Intensive, grain-based agriculture had another effect besides increasing women’s body fat; it also gave an incentive to produce large families. More hands to thresh and sow meant more grain produced and the ability to feed more mouths.
As populations grew, unavoidably there was more conflict between tribes.
Metallurgy and the horse provided formidable war machinery. Military technology combined with large-scale food production, storage, and redistribution systems allowed the first expansionist empires of the Near East to form. With agriculture as sower and war as reaper, humanity was now locked into the patriarchal large family system.
Civilizations formalized their new survival strategy in the first written codes of law. Gerda Lerner, in her book, The Creation of Patriarchy (1986), analyzed four of these codes: the Codex Hammurabi, Middle Assyrian law, Hittite law and biblical law. She found that up to fifty percent of these laws concerned the reproductive and sexual behavior of women. Under Middle Assyrian Law, for example, abortion was a capital crime punished by a stake through the heart of the offending woman. So much for reproductive choice.
Everywhere in the pre-modern world, women’s reproductive function was the foundation of politics because a man was powerful in proportion to the number of kin he could rally to his cause. But outside the empires, in small-scale, tribal societies, this political power took a completely different shape. Maximizing the number of offspring was not the always the best strategy, because as a couple’s progeny increased, the balance of power in the community could shift and kinsmen would began to feel threatened. Because population limitation in tribal societies was so critical, there was also a lack of privacy in family life: sex and babies were everybody’s business.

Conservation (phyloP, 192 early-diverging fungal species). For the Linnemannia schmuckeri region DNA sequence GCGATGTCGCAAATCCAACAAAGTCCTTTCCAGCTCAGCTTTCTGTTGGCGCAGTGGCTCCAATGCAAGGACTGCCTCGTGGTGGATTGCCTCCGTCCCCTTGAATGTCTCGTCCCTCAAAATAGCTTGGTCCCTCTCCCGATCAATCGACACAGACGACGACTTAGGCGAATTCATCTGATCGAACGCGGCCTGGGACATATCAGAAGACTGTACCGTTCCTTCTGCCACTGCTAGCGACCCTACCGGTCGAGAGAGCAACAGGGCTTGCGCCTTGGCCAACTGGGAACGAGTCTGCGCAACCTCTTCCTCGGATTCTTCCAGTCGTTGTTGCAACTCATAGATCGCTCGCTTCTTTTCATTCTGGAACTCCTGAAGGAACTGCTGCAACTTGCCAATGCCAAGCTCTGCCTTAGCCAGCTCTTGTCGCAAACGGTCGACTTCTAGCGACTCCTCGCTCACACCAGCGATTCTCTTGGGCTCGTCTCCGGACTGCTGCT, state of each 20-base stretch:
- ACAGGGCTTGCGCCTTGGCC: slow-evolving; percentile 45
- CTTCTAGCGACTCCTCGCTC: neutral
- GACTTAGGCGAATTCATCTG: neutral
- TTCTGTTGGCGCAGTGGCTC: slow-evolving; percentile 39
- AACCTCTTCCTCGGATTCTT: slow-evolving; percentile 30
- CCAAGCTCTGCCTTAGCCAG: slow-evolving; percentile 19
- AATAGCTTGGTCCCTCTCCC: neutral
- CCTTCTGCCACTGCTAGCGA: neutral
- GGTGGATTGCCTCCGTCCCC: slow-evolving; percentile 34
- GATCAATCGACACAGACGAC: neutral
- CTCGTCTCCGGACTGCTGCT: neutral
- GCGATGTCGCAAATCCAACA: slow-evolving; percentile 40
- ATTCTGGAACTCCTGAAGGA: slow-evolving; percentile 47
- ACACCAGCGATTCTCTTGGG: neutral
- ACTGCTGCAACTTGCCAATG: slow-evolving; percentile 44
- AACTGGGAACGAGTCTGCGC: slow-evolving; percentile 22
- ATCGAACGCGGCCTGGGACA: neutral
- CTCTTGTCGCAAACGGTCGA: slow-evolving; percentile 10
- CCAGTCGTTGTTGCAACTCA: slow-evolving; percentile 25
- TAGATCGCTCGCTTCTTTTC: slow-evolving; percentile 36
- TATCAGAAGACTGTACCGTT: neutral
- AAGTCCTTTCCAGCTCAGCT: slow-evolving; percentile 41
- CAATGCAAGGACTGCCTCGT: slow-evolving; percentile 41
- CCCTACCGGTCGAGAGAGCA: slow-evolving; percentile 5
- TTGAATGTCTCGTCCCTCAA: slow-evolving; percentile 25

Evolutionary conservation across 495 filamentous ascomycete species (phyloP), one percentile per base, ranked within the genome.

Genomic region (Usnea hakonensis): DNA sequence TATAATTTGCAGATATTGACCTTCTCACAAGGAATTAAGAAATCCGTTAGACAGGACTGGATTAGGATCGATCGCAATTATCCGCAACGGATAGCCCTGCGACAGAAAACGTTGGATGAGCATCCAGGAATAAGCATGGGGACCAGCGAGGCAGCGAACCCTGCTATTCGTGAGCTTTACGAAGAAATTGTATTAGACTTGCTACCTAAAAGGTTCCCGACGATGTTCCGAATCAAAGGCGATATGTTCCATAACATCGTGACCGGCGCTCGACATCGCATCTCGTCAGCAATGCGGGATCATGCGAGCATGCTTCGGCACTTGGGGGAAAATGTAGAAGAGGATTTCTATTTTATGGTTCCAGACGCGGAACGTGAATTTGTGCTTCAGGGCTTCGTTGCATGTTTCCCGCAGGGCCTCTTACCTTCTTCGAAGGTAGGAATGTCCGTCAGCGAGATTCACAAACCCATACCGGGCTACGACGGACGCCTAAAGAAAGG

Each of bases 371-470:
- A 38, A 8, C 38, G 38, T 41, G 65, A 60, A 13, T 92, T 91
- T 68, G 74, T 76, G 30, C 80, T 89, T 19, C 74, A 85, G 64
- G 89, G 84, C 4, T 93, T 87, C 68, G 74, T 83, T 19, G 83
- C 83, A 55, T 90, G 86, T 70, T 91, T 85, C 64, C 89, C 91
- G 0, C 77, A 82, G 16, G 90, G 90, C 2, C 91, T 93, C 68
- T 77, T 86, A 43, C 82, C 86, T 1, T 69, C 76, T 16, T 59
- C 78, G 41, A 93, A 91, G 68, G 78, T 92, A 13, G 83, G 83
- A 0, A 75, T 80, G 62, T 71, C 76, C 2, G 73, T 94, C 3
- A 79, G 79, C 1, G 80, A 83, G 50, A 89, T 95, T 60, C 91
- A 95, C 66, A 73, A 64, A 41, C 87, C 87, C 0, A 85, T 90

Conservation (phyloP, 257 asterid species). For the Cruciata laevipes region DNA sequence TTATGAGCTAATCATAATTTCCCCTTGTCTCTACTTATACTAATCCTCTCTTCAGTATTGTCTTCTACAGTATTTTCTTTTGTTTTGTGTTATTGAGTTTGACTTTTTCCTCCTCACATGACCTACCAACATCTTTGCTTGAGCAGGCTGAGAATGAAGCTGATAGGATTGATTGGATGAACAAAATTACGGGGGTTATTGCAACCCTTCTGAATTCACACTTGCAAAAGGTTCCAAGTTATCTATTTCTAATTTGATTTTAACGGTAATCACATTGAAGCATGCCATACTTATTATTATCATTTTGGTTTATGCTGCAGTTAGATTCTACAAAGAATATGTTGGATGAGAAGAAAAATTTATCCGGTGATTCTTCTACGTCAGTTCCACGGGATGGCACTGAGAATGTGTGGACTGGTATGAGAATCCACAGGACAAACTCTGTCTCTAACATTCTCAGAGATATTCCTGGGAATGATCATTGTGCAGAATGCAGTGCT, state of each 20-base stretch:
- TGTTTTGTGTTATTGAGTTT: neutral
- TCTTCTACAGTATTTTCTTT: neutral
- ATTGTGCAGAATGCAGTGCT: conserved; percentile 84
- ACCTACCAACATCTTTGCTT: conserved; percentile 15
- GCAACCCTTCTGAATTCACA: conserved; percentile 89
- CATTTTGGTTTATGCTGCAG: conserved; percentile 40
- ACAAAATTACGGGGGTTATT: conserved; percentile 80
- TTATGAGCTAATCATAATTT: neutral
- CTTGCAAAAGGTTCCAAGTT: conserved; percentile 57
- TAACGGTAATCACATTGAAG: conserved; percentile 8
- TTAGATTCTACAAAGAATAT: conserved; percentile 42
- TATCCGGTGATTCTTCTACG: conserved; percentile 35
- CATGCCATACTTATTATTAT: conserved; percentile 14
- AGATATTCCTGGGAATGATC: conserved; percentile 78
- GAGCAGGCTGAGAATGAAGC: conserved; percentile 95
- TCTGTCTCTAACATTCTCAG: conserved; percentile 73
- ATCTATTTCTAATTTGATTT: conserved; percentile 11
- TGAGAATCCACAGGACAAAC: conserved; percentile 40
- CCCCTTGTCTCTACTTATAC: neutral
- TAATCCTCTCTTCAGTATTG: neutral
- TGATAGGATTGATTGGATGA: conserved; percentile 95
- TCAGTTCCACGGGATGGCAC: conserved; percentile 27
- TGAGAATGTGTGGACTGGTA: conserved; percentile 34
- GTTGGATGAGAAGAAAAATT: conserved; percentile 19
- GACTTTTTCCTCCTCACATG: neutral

With the coming of big agriculture and the military state, inhibitions on family size were loosened. Family life became private, under the control of the father, who alone was answerable to the state as a citizen.
Conflict between the private and public spheres was a prominent subject in Greek drama of the classical period. One of the themes of Lysistrata is the men’s denial of women’s right to an opinion on political matters like war. Lysistrata must point out to them that women make a contribution to war ? their sons ? and so have the right to a say in the matter. Aristophanes used the device of inverting the established order (putting women in charge) to dip into the domestic sphere for feminine values to apply to the problem of war. In the end though, the spheres remain separate and the problem of war in real life remains unsolved.